This year my Christmas list includes a Chemex coffee maker, a replacement for the inexpensive drip coffee maker I've been using for years. I was excited about making the move to better home-brewed coffee — until I read Frank Bruni's New York Times article bemoaning the recent trend in fancy home coffee brewing methods and wondering if they're worth the effort.
Could Mr. Coffee be the way to go?
I can certainly sympathize with Bruni's shameful feelings about using a drip machine "long after any self-respecting epicure was supposed to." Once when buying locally roasted, Fair Trade coffee beans from the coffee bar down the street, I was asked by the barista which method I would be using to brew my coffee. Her scorn was thick as the sludge at the bottom of a french press pot when she heard I was using an electric drip machine.
Let's be clear: I don't think that drip makers make the best coffee and neither does Bruni. He contends that fancier home-brewing tools like the Chemex and the single-cup drip cone produce a superior cup of coffee, but one which — at least to him — is not worth the extra time and effort spent boiling, soaking, blooming and pouring. First thing in the morning, a cup of coffee magically brewed moments before by a pre-programmed machine may taste just as good as that carefully made cup that took ten minutes to make.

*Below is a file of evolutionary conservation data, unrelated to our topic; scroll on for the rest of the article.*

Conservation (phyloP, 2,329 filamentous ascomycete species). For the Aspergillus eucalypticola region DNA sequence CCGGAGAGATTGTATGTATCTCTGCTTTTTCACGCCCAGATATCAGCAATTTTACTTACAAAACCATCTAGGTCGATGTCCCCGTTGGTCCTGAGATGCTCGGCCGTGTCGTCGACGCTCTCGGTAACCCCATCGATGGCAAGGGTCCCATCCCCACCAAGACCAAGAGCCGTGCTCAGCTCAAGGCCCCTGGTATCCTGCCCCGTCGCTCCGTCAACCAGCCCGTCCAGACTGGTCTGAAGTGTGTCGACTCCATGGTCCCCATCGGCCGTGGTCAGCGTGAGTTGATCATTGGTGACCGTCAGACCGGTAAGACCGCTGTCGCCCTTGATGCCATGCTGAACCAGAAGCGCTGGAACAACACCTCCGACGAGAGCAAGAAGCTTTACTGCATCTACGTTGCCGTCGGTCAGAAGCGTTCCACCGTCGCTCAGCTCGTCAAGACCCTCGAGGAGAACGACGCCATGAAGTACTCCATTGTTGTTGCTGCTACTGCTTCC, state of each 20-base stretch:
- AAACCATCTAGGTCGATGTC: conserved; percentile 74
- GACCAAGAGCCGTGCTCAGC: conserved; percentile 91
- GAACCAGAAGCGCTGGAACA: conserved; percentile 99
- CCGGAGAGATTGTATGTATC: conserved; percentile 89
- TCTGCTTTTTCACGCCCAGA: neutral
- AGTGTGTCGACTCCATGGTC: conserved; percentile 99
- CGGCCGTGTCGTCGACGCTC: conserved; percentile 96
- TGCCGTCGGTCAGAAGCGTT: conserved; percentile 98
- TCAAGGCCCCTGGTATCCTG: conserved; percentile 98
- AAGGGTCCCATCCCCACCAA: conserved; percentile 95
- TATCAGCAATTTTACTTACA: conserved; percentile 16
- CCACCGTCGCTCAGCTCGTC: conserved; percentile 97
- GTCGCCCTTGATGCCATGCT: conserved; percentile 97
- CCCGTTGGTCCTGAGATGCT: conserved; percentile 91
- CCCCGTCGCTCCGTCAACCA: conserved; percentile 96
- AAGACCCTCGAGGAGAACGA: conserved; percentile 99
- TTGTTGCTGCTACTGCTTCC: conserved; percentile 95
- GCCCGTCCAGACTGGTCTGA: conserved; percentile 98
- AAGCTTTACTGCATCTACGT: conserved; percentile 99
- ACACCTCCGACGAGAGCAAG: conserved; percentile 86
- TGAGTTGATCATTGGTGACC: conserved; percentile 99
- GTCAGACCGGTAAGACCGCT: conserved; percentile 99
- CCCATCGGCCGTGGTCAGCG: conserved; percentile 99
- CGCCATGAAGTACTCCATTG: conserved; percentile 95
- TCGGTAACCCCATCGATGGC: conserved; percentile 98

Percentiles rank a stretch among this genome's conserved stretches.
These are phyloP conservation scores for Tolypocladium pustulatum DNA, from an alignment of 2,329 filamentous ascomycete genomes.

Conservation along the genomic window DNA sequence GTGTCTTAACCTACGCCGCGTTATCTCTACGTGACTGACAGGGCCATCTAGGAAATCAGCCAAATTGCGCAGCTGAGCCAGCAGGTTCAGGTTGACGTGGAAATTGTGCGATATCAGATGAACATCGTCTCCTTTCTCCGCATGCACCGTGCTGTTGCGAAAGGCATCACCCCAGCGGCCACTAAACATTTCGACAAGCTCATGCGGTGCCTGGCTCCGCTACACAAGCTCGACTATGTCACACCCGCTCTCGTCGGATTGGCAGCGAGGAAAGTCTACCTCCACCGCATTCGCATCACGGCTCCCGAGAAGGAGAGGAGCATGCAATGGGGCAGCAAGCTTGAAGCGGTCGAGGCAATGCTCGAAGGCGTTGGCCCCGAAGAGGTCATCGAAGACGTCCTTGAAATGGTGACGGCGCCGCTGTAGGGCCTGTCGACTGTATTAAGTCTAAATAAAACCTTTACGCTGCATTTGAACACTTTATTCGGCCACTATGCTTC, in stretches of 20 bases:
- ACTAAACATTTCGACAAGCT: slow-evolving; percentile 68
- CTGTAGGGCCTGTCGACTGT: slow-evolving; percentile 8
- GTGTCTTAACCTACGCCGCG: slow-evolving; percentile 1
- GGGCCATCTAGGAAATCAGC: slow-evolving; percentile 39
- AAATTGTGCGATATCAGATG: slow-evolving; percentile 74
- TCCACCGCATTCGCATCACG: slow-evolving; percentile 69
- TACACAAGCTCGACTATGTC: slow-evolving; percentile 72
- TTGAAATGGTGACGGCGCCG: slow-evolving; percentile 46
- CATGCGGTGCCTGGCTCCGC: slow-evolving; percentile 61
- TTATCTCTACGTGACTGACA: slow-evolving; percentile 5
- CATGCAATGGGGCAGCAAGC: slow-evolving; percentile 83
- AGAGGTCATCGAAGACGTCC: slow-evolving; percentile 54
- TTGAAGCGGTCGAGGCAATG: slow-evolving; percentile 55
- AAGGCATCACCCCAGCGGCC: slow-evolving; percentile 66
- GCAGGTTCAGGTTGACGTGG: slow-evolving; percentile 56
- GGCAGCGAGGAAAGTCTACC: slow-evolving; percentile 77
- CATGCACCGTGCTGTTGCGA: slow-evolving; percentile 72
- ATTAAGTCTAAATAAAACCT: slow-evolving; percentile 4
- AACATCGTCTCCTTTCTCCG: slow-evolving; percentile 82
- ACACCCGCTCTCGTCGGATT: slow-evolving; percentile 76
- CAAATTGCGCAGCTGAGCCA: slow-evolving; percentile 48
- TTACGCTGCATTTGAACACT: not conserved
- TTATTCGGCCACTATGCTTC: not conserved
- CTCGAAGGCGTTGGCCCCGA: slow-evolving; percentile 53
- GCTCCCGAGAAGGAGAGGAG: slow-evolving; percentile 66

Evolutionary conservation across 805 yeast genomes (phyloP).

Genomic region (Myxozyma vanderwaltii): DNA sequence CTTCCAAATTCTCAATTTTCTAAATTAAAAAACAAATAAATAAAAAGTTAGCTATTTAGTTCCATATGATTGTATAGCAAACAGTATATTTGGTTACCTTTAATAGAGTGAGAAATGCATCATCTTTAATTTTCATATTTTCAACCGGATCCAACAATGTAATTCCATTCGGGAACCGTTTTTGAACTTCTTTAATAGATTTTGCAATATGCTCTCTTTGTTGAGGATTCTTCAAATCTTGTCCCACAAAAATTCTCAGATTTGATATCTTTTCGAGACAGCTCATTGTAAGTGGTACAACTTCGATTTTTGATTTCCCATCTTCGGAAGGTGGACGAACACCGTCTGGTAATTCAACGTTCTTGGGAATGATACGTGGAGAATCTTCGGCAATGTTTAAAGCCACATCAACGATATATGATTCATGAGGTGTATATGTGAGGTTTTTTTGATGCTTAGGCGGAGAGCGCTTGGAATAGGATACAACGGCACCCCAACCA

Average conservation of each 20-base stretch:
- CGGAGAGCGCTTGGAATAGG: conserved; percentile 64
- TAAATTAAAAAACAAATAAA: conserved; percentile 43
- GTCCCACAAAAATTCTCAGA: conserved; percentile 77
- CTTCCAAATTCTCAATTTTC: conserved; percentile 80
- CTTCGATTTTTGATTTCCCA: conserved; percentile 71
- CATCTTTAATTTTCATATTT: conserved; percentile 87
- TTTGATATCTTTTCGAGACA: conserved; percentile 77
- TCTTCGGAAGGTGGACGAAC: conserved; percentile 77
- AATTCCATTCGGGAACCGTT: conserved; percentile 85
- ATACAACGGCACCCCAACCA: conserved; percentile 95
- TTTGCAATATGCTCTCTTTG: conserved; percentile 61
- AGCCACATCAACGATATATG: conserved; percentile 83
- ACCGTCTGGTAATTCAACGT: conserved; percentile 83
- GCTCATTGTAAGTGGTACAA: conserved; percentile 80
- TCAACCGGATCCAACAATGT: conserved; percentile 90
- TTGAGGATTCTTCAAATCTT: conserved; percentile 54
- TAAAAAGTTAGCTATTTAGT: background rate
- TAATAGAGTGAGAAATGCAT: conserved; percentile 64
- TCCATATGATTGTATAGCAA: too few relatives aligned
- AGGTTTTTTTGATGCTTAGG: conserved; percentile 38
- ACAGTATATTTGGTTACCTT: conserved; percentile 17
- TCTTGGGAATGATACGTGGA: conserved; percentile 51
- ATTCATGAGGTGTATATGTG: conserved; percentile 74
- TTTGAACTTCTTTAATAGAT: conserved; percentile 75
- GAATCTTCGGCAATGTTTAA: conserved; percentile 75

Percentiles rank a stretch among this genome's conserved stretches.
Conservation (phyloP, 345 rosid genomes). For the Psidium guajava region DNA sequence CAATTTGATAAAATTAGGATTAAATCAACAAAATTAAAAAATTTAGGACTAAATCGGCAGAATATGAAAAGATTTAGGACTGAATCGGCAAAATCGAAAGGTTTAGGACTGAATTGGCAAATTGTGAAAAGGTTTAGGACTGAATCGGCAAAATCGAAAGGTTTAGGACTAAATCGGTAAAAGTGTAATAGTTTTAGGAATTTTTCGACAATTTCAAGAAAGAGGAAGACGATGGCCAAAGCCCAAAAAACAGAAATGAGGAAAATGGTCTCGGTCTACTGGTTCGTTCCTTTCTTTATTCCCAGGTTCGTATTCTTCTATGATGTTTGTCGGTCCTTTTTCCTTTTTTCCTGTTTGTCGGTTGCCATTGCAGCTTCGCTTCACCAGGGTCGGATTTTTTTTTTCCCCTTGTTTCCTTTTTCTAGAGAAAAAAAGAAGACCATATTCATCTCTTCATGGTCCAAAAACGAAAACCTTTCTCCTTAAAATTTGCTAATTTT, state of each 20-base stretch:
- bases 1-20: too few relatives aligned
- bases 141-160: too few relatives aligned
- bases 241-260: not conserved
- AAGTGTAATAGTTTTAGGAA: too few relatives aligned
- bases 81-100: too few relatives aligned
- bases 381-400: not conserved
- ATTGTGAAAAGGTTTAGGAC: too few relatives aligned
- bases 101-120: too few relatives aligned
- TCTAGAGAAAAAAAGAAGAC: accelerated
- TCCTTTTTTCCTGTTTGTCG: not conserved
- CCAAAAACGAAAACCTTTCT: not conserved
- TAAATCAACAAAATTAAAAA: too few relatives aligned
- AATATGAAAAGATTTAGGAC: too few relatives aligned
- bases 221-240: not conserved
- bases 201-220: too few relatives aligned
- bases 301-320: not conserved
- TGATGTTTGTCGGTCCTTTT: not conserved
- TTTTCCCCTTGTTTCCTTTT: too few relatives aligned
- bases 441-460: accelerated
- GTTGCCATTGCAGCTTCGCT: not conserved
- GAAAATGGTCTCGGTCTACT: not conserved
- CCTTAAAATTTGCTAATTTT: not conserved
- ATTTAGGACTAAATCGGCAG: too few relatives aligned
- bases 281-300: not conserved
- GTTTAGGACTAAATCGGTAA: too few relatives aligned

• Read the article: Loving Coffee Without Being a Drip
What do you think? Are non-drip coffee brewing methods worth the extra time and effort? Or do people need to stop looking down on the humble drip machine?
Related: What Is the Best Way To: Make Coffee at Home?
(Image: Flickr member Ty Nigh licensed under Creative Commons)